Emmanuel Macron’s plan to raise France’s retirement age by two years to 64 is being met with fierce opposition in parliament and on the streets, as legislators begin debating the draft law and unions hold a national strike on Tuesday.
Opposition politicians have filed a flurry of 20,000 amendments to slow down the debate, with a vast majority from the left-wing Nups coalition which opposes any increase in the retirement age.
Across the country, protests are gathering momentum, with more than a million people expected to attend two demonstrations this week. A recent Harris Interactive poll confirmed the hardline public stance, with only 35 per cent supporting the government’s proposal, nine points lower than at the end of December.
But it is in parliament where the real risk lies because Prime Minister Elisabeth Borne has not yet gathered the majority needed to pass the draft law, despite making concessions. The labor minister was shouted down during the presentation of the plan to the National Assembly on Monday and debate was temporarily suspended.
The struggle over pension reform is a sign of how Macron’s agenda for a second term has been complicated by his party’s defeat in June legislative elections, leaving the president’s centrist coalition with 250 lawmakers. He would have to win over opposition leaders to reach 289 votes, or persuade some to abstain, to win a majority.
The government has the power to override parliamentarians and pass laws by decree under the French constitution, but given the sensitivity of the subject, Bourne has so far sought to win over wary parliamentarians. “I want to have a majority,” she told the Journal du Dimanche. “All my efforts have gone in that direction in recent weeks and months.”
Borne is trying to reach an agreement with the conservative Les Républiques (LR) party, as part of its strategy to gain the roughly 40 extra votes needed. Initially, it looked as if the group of 61 MPs led by Eric Ciotti would say yes, as long as the government agreed to some changes, such as raising the minimum pension. LR has long supported raising the retirement age to 64 or 65 out of a desire to clean up public finances.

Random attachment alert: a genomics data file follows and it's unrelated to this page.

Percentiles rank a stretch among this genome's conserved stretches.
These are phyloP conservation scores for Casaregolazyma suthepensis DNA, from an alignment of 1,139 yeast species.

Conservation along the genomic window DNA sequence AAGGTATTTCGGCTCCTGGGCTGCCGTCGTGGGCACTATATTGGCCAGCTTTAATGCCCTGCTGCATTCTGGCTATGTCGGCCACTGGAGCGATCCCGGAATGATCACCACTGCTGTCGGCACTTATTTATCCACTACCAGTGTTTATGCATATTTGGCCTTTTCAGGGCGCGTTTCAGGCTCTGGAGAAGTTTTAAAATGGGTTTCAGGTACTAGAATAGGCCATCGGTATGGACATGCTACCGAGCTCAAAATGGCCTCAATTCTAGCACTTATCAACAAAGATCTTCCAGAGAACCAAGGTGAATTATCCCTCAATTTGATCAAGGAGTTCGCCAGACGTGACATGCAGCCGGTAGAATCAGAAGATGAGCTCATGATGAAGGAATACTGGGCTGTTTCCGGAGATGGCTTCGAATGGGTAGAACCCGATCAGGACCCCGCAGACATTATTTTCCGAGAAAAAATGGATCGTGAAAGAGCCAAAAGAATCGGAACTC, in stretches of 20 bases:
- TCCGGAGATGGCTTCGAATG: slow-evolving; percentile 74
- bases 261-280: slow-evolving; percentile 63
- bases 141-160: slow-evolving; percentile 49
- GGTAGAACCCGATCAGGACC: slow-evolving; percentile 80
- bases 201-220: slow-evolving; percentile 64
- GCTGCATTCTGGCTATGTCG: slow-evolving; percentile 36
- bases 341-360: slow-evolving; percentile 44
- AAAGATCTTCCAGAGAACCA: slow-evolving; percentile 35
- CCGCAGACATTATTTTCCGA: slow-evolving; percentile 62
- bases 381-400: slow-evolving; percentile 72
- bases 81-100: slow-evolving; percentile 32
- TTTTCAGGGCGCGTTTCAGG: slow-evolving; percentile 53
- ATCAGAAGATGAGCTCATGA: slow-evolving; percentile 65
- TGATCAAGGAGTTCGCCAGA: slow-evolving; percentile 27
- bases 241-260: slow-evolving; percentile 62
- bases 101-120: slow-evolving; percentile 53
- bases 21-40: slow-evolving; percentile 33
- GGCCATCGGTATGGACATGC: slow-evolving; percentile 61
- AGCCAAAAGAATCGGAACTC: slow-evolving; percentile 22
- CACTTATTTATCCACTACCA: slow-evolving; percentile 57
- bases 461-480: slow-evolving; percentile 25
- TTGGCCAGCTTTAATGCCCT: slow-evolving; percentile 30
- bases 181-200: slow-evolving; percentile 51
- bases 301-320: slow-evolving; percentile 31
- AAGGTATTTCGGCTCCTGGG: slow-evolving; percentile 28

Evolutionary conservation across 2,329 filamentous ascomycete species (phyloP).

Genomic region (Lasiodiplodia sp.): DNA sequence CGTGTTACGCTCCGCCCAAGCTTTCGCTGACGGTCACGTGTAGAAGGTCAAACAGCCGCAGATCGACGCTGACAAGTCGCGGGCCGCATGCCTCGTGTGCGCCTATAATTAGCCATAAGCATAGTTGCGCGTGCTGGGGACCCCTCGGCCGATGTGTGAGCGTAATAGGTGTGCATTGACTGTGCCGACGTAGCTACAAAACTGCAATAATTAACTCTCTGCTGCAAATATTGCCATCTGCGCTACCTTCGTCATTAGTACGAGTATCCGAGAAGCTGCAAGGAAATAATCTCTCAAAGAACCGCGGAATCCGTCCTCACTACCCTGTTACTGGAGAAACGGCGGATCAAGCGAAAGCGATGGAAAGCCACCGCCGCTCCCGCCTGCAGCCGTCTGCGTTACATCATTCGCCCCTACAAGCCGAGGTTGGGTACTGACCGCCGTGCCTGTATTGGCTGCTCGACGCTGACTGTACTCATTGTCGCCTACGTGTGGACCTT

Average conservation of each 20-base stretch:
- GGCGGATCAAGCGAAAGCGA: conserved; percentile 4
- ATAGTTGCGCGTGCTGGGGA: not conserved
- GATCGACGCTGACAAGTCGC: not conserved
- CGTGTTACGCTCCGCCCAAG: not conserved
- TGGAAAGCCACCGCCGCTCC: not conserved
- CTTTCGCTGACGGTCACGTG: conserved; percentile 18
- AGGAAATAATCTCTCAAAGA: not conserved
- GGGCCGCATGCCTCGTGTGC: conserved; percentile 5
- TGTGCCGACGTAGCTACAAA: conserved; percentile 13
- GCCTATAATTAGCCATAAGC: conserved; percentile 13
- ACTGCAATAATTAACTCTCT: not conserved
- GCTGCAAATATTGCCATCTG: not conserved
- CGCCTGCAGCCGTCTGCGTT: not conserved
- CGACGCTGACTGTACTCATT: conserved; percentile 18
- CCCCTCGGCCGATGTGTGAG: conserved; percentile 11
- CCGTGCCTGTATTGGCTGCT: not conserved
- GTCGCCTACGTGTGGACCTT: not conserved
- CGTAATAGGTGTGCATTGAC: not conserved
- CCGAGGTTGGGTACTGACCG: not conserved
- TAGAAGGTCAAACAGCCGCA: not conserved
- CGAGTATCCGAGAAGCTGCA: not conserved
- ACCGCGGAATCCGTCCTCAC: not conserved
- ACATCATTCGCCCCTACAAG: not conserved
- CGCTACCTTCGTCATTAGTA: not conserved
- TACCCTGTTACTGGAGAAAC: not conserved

But a rebel faction has emerged within the LR and is pushing for more concessions to reduce the impact on those starting work at an early age. Bourne sought to address their concerns by agreeing to an amendment on Sunday that would allow people who retire at 63 instead of 64 to work between 20 and 21 years in an extension of an existing scheme for workers with “long careers”. will start doing
Aurélien Pradi, an MP for the south-west Lot region who is the LR’s number two and leader of the rebels, dismissed Bourne’s idea as “a ploy” they would not fall for. “We have put our conditions on the table, so now it is up to the government,” Pradi said. “If they don’t accept our amendment without changing a single comma, they won’t get the votes they need.”
Macron’s government has argued that raising the retirement age is an essential measure to ensure the viability of France’s pension system, which relies on the current workforce to pay retirees. Otherwise, losses will pile up as the population ages, it said.
The proposal aims to generate €18bn in annual cost savings by 2030, but around one-third would be spent on sweeteners to reduce the impact on the most vulnerable workers, such as raising the minimum pension to €1,200 before tax.
Further weakening Macron’s hand are the presidential ambitions of both his allies and his opponents as they look to replace him in 2027, when the constitution’s two-term limit means he cannot run again.
Some within Macron’s own centrist coalition have begun to take digs at the reform plan. Naïma Moutchou, a lawmaker for the Horizons party led by Édouard Philippe, Macron’s former prime minister and presidential candidate, said the party’s 29 legislators would be “loyal but demanding” while pushing for the changes.
Meanwhile, the Modem party, led by François Bayro, who also has presidential ambitions, is pushing for a review clause that would require parliamentary review of the changes by 2027 or earlier.
With friends like that, it’s no surprise that Macron’s pension reform is causing a furore in parliament, said Bruno Pallier, an expert at Sciences Po university in Paris. “Everyone who has ambitions in 2027 is positioning themselves because they know that pension reform is a very visible and major issue that shapes voters’ choices,” he said.
“Even if Macron achieves this, it may well be a pyrrhic victory that feeds the populist narrative that the elite do not listen to them and help the far right.”